Well, it’s the thought that counts.

And I thought “That’ll do.”

Anyway, she seemed happy enough with it.

We went to the pictures in the afternoon, to see the latest Marvel epic and then followed that up with a meal. Well,  a Nando’s.

At least, that was the plan.

It all started going wrong when Mrs M booked the tickets.  We turned up for the 3:45 showing – a little late, due to Amelia hobbling slowly all the way from where I had parked the car… more on that later – only to find that Mrs M had actually booked the 2:45 showing.  Oops. There’s 32 quid down the drain. So, we spent another 32 sovs and booked for the 4:45 showing and had a coffee whilst we waited.

The film – The Black Panther – didn’t really work for me… not the best from the Marvel canon, in my opinion. And Mrs M didn’t enjoy it at all.

Afterward, I said that I would leg it back to the car and drive it down to save Amelia hobbling all the way.  I expected them to wait at the bottom of Alma Street, which which was the route we had taken when we walked from the car. When I got there, there was no sign of them.

I rang Mrs M. No answer.

I rang Amelia. No answer.

I rang Harry. No answer.

I drove round again, ringing them as I went.

No answer.

I parked the car and walked back to the cinema entrance. No sign of them. I rang again. No answer.

I walked back to the car and drove back up to where I had originally parked it, just in case. No sign of them. I rang again. No answer.

Not knowing what to do, I just kept driving around and ringing… and getting annoyed. What’s the point of them all having phones if I can’t get hold of any of them?!

Eventually, Mrs M answered.  “Where are you?” she asked, “we’ve been waiting ages”  Arrgghh!

“Never mind me, where are you?” I shouted.

Well, you can’t park at the front, so we walked round to the left, to make it easier for you”

“You went left?  Oh, OK, well I wasn’t expecting that. Just stay there, I’ll drive round” and I hung up. I was not happy. Why had she gone left when the obvious direction to take was right: back toward where the car was parked?

With the one-way system, it took me a little while to get there. There was no sign of them. I rang again.

Where are you?” asked Mrs M.

“Me? Where the bloody hell are you? I’m at Guildford Street now.”

“What are you doing there? I’m at Alma Street”

“But you said you turned left”

“Yeah, I did. I turned left and now I’m at the junction with Alma Street”

“To get to Alma Street, you’d have to turn right when you come out of the cinema!”

“Well, I turned lef… no, you’re right, I did turn right.” Aarrgh!  “You wait there, I’ll come to you”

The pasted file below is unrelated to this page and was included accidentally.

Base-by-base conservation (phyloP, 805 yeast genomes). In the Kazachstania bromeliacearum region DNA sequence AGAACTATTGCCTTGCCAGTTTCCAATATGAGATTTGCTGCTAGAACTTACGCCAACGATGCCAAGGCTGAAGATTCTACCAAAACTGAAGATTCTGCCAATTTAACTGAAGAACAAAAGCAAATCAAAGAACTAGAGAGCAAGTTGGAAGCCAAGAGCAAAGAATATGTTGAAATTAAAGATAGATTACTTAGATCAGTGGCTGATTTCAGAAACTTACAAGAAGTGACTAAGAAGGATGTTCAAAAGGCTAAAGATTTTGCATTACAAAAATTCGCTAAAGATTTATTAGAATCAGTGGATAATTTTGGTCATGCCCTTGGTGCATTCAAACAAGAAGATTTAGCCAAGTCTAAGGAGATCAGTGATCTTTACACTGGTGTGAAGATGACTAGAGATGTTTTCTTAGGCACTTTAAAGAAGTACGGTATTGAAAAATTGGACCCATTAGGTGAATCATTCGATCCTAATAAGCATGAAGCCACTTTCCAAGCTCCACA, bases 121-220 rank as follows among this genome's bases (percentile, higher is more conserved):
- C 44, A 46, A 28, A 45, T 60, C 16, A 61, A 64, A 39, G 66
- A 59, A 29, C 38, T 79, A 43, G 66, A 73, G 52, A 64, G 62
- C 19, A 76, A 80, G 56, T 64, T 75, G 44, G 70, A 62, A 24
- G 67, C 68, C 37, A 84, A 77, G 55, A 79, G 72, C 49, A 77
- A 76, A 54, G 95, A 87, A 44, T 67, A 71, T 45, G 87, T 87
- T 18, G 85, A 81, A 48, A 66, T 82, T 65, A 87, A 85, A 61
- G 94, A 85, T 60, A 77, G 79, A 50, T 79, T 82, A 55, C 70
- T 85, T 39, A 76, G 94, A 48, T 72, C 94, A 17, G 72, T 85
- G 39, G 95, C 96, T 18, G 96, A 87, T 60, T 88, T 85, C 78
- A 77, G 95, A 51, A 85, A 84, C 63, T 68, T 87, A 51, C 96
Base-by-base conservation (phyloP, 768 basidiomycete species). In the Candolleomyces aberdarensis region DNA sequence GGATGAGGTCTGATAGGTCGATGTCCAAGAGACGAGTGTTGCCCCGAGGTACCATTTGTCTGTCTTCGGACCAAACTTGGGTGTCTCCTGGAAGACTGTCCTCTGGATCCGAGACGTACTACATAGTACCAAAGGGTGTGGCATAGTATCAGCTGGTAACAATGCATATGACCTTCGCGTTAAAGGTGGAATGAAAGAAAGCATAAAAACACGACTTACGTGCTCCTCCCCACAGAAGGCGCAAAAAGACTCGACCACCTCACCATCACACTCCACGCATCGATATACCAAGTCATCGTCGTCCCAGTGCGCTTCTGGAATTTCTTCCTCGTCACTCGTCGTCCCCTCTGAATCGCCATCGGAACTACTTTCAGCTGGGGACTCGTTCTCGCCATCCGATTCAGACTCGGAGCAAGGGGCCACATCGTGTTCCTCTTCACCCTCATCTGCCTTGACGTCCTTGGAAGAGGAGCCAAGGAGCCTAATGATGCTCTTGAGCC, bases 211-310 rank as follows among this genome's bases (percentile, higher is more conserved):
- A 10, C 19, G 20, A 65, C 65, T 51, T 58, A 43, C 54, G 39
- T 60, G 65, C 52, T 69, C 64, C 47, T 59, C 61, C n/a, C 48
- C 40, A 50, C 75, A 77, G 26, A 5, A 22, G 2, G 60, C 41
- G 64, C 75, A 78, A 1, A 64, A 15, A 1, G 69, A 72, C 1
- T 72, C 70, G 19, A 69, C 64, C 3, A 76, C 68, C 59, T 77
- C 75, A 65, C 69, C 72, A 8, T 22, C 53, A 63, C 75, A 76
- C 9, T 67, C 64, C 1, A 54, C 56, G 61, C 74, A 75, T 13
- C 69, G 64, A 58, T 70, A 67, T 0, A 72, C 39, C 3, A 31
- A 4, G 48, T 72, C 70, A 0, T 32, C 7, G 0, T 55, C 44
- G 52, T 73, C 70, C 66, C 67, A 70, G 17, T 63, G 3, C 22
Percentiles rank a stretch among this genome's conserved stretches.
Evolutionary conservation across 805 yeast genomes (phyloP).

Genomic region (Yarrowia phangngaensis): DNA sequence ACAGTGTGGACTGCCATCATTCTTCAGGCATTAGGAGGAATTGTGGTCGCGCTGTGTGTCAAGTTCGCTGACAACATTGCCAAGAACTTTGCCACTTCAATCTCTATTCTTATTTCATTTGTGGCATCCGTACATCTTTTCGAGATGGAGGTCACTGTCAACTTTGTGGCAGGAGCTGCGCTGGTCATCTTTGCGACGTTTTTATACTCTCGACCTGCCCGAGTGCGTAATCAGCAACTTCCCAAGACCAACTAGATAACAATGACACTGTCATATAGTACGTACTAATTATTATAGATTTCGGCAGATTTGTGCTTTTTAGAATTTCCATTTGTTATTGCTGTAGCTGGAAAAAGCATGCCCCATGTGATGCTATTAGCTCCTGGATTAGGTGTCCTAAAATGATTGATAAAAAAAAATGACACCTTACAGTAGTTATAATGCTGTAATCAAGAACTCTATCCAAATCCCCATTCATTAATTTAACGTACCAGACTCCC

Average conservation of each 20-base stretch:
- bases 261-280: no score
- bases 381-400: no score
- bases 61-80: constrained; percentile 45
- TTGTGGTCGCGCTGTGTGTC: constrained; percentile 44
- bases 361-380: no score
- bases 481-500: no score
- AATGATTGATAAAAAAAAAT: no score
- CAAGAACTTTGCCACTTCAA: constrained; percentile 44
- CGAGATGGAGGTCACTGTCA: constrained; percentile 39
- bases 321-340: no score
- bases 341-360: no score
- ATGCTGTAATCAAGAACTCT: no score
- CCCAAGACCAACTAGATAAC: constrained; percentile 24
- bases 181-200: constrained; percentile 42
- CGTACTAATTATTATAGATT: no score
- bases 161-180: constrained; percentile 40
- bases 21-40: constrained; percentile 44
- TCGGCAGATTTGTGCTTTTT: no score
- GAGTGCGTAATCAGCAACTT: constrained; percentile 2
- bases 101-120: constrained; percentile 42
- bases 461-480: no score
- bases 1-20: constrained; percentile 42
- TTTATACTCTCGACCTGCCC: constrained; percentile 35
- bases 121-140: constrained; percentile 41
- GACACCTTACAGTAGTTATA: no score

“No you won’t! You bloody wait there!!”

I drove back round to Alma Street and saw them waiting… right where I was expecting them the first time round, twenty minutes earlier.

We drove home in silence.

When we got home, Amelia was in tears. She had stubbed her toe quite badly on her bedside cabinet on Saturday and it went a bit purple. But now it was really hurting her and it had gone black, purple and red and was quite badly swollen. Mrs M decided it would have to be a trip up the hospital. Just what you want at 8 o’clock on a Sunday night.

Four hours later, she returned home, with Amelia hobbling behind her. X-rays had confirmed a cleanly broken little toe.

Ouch.

Best Birthday ever?

Probably not.

The Dancing Queen And The Thieving Gits

Last night, we had our work’s Christmas do, in a hotel in Slough. That would account for why my head has been hurting all day.  The downside to a free bar, I s’pose.

Inexplicably, my legs are also aching. I think might have over done it on the cucarachas.

But, it was a good time and everyone seemed to enjoy it… even if much of the music was unrecognisable to an old fart like me. 

I admit to losing all faith in the DJ, when I told him toward the end of the evening, that it was about time he played Come On Eileen. “I don’t have it”, he said. 

Don’t have it?!  What sort of party DJ doesn’t have the  Midnight Runners’ greatest party hit?  A staple of every decent party playlist, surely? And my signature dance tune, to boot. They missed out on me busting some serious shapes, to that one.

Their loss.

But, there was also a walk-around magician. Everyone knows just how much I love magic and illusions, so he really made my night… although he probably thought I was a pain in the arse, following him around all night.

And there was a fight at the end of the night, which always rounds up a party nicely, I think.

I stayed over in the hotel, to save faffing about with taxis, etc, and it was great to be able to just stagger upstairs at the end of the night.